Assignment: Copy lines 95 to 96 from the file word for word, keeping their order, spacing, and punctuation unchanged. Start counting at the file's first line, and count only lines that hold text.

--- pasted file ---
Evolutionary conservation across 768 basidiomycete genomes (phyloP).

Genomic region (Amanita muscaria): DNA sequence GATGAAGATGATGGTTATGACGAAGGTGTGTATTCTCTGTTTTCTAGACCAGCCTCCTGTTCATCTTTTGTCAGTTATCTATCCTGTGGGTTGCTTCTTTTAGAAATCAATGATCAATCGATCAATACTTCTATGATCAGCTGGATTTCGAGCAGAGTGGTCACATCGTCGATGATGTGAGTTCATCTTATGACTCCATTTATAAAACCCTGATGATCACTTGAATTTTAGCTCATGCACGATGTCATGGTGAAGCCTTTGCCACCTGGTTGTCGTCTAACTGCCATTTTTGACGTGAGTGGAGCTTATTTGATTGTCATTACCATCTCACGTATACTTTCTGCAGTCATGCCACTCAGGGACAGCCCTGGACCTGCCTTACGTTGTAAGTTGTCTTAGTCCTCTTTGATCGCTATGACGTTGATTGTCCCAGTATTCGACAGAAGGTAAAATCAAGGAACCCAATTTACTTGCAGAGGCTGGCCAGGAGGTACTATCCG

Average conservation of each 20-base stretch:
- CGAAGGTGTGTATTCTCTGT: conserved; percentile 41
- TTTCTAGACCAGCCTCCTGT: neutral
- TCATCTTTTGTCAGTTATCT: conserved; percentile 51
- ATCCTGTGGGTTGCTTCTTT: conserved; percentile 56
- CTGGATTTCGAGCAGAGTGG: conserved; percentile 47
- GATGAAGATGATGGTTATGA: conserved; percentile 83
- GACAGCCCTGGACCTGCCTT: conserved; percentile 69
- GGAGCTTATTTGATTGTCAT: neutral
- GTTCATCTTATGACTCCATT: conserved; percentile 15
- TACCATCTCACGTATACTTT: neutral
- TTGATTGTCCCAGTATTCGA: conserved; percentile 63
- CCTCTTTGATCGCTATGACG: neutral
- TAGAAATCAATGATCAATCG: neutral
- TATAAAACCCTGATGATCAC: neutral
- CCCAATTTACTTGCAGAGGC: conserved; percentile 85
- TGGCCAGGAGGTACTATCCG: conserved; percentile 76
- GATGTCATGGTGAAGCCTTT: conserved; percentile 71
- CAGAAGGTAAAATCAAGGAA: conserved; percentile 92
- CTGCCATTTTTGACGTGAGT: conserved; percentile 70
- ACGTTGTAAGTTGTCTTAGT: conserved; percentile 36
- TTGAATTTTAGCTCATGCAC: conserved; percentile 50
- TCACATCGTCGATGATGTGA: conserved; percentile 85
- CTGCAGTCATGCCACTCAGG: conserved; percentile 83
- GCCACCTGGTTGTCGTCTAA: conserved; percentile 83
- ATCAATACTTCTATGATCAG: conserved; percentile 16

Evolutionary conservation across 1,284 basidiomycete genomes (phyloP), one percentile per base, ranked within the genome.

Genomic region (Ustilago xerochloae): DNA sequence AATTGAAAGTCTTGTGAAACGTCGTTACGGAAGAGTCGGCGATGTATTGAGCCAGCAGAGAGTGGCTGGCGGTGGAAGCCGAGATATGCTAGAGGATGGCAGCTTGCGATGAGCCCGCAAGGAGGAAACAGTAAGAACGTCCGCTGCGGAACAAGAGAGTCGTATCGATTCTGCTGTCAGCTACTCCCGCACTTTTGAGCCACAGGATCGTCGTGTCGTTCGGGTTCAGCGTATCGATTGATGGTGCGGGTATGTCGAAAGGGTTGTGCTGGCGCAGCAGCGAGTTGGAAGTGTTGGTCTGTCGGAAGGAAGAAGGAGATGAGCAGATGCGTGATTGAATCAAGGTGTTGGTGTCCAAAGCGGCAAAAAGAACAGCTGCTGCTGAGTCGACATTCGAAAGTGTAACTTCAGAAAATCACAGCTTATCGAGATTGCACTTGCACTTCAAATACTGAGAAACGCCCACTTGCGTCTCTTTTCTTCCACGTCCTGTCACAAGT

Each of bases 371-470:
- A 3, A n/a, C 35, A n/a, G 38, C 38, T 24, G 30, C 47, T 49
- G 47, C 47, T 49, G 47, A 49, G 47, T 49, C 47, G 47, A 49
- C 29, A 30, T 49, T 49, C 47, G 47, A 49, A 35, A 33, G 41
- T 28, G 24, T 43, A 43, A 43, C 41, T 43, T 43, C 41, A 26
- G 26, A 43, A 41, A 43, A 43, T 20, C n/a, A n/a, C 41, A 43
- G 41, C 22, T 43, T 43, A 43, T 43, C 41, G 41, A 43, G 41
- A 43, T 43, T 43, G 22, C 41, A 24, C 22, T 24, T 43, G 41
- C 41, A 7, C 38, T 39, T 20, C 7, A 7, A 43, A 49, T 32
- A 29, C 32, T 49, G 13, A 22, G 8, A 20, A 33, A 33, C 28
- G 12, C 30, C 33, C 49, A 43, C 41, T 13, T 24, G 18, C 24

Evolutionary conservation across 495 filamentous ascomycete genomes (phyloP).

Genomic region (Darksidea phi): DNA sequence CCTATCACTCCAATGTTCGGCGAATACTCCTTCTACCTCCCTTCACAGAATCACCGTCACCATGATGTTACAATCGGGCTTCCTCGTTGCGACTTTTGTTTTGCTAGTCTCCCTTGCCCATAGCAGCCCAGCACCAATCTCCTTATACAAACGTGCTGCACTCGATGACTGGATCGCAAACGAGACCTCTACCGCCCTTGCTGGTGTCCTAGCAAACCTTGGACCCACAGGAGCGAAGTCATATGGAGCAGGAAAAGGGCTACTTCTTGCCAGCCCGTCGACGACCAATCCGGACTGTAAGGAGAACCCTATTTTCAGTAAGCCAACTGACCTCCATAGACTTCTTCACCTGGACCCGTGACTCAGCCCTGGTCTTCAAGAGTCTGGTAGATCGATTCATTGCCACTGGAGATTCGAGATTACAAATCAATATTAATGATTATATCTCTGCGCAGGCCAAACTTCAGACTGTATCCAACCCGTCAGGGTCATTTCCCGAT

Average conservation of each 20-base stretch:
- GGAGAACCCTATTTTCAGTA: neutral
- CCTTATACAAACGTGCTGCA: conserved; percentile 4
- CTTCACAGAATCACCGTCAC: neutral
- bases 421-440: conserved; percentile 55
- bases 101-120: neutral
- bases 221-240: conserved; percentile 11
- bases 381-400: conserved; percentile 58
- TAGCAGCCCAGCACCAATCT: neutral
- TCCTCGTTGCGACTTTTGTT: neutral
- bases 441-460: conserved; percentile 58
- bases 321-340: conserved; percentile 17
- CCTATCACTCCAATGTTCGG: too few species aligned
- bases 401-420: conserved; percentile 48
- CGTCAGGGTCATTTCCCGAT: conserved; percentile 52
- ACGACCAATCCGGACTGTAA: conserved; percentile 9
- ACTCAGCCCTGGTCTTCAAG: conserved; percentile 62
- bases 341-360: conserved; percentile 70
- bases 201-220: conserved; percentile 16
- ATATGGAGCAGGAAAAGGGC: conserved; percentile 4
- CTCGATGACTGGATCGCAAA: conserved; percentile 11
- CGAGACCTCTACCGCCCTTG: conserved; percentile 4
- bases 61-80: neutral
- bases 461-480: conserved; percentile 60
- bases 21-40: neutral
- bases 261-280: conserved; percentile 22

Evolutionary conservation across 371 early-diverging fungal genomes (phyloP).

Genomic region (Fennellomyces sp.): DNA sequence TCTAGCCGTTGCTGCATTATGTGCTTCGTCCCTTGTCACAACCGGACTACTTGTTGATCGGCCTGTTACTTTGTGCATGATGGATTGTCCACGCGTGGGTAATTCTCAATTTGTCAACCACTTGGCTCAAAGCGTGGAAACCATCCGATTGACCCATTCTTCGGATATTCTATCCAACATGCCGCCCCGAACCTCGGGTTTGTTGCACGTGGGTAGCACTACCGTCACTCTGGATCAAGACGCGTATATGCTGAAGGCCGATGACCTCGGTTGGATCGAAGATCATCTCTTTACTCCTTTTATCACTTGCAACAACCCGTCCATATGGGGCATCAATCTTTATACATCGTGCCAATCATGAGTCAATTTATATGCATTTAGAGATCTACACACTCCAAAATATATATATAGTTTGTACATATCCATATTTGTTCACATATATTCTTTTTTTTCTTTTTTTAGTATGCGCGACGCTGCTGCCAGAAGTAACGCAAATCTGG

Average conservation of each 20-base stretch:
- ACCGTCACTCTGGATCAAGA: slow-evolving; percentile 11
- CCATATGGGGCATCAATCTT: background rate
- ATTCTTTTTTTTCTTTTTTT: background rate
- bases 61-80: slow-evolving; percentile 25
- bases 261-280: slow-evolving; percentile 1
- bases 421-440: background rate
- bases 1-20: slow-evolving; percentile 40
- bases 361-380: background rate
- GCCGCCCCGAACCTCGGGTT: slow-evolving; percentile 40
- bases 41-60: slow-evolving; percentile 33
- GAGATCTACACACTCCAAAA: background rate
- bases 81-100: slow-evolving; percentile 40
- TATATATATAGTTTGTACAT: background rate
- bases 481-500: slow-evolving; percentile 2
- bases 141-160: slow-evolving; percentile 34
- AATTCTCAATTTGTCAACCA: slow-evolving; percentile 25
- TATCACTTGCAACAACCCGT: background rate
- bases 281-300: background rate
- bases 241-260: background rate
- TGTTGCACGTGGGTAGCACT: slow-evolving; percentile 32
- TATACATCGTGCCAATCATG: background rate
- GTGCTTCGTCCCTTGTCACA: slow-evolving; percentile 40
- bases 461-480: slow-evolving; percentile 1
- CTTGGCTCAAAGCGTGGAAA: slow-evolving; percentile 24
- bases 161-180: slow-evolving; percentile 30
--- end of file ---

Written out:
- bases 461-480: slow-evolving; percentile 1
- CTTGGCTCAAAGCGTGGAAA: slow-evolving; percentile 24